Somebody recently asked me if any size of home was selling better than the rest. For example, are smaller size homes doing fine in this market, and only the larger ones are recording real estate depreciation? She felt as if homes in her Tallahassee subdivision were being listed for sale, yet none were selling, and she thought that it was perhaps due to the abundance of supply of homes of that size.
So how does one answer this from an analytical posture, as opposed to just winging it based upon what appears to be happening "on the street?" I figured I would use the same database that I had used in order to create yesterday's blog on the hottest selling subdivisions in Tallahassee and just add a new measurement. As a reminder, this was all "arms length" existing home sales for the past twelve months. Foreclosures and short sales, as well as new home sales, were not included in this report.
I created the following ranges in order to break down all Tallahassee home sales into size ranges that could be used to gather some information.
Tallahassee Home Sizes
|Homes that are less than 1,000 square feet||< 1,000 Sqft|
|Homes sized between 1,000 and 1,500 square feet||1,000 - 1,499 Sqft|
|Homes sized between 1,500 and 2,000 square feet||1,500 - 1,999 Sqft|
|Homes sized between 2,000 and 2,500 square feet||2,000 - 2,499 Sqft|
|Homes sized between 2,500 and 3,000 square feet||2,500 - 2,999 Sqft|
|Homes that are greater than 3,000 square feet||> 3,000 Sqft|
Not surprisingly, there was an overall trend shared by each home size range, but they did not all perform the same. Before moving on, would you care to take a guess at the overall trend, as well as which category is doing the best ... the worst?
Smaller Homes Have Depreciated Faster In Tallahassee
The following real estate graph is a little busy, but it holds a wealth of information on home sales by home size in the Tallahassee real estate market. The vertical bars represent the average price per square foot of each home size, each month, going back one year. The horizontal (and sloping slightly down from left to right) lines are the linear trend of each home size range. This trend shows us the real estate depreciation in Tallahassee, by home size, over the past 12 months.
Tallahassee Housing Value Trends - By Size
As you can see, each range of home sizes in Tallahassee has experienced depreciation over the past twelve months. The hardest hit were the smaller homes (< 1,000 Sqft), while the least affected were homes ranging in size from 2,500 to 3,000 square feet. The following table shows a breakdown from the information above:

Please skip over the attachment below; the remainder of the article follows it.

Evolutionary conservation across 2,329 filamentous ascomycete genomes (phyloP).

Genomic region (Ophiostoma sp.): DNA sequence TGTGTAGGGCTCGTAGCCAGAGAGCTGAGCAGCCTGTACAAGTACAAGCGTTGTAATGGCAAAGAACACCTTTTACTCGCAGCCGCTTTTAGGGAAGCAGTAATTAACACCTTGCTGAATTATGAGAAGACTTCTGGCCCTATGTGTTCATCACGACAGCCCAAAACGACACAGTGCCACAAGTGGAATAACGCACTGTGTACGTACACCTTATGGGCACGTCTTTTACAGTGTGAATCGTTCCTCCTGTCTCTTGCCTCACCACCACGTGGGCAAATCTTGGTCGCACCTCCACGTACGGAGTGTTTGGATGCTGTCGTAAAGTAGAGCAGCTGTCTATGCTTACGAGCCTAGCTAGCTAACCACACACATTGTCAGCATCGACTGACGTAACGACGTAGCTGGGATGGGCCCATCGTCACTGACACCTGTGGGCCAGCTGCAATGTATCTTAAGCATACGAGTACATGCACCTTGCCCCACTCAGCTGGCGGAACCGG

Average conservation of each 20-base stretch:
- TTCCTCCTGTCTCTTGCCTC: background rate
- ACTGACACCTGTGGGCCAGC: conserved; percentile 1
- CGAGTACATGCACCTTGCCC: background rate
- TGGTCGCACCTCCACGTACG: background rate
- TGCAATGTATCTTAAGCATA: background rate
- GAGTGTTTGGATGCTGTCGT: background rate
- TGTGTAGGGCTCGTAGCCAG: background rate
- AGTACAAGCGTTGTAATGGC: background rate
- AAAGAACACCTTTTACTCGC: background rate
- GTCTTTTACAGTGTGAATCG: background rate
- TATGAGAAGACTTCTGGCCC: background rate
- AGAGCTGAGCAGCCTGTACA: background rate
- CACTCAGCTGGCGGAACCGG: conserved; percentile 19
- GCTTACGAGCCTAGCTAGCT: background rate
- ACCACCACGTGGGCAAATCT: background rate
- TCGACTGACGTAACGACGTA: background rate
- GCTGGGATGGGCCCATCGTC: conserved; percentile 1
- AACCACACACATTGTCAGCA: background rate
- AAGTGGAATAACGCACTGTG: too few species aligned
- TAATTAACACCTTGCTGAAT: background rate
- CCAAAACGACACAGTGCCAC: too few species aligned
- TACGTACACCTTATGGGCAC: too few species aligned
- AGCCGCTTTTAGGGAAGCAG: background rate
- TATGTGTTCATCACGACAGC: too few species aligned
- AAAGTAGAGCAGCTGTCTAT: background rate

|Homes that are less than 1,000 square feet||-21%|
|Homes sized between 1,000 and 1,500 square feet||-8%|
|Homes sized between 1,500 and 2,000 square feet||-8%|
|Homes sized between 2,000 and 2,500 square feet||-9%|
|Homes sized between 2,500 and 3,000 square feet||-5%|
|Homes that are greater than 3,000 square feet||-6%|
Tallahassee Home Value Trends Useful
Now that we have determined that larger homes seem to be depreciating slower than smaller homes, one has to wonder why this is so and how do we use this information. First, as to the question of why larger homes are showing less real estate depreciation than their smaller counterparts, a few thoughts come to mind:
- Much of the over-building of homes were in the smaller sized units, hoping to lure in investors during the boom market
- The glut of smaller homes is creating more pricing pressure than the larger homes are feeling
- Typically, larger homes and owned by wealthier people; they might be weathering the financial storm a bit better than others
But how do we use this information? Do we multiply our home size by the current square footage value to determine its value?
Specific Home Value Versus Housing Market Generalizations
This report gives us an overall feel for what has happened with home values in Tallahassee for the past year. I would generally say that if you own a home that falls in the range of 1,500 to 2,000 square feet, then it most likely has dropped in value. A good guess in this drop in value would be about 8% from what it was worth last year at this time.
In order to get a home value, on a specific peace of real estate, a more focused analysis needs to be done on the property. There are often large differences between rules of thumb and specific measurements. Always be wary of anybody quoting you a value on your home if they mention or refer to square footage. The use of square footage is fine in market generalizations, but it is grossly incorrect when determining the market value range of a specific property.
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Joe Manausa, MBA is a 26 year veteran of real estate brokerage in Tallahassee, Florida and has owned and managed his own company since 1992. He is a daily blogger with content that focuses on real estate analytics and providing his clients with a tactical advantage in today's challenging market.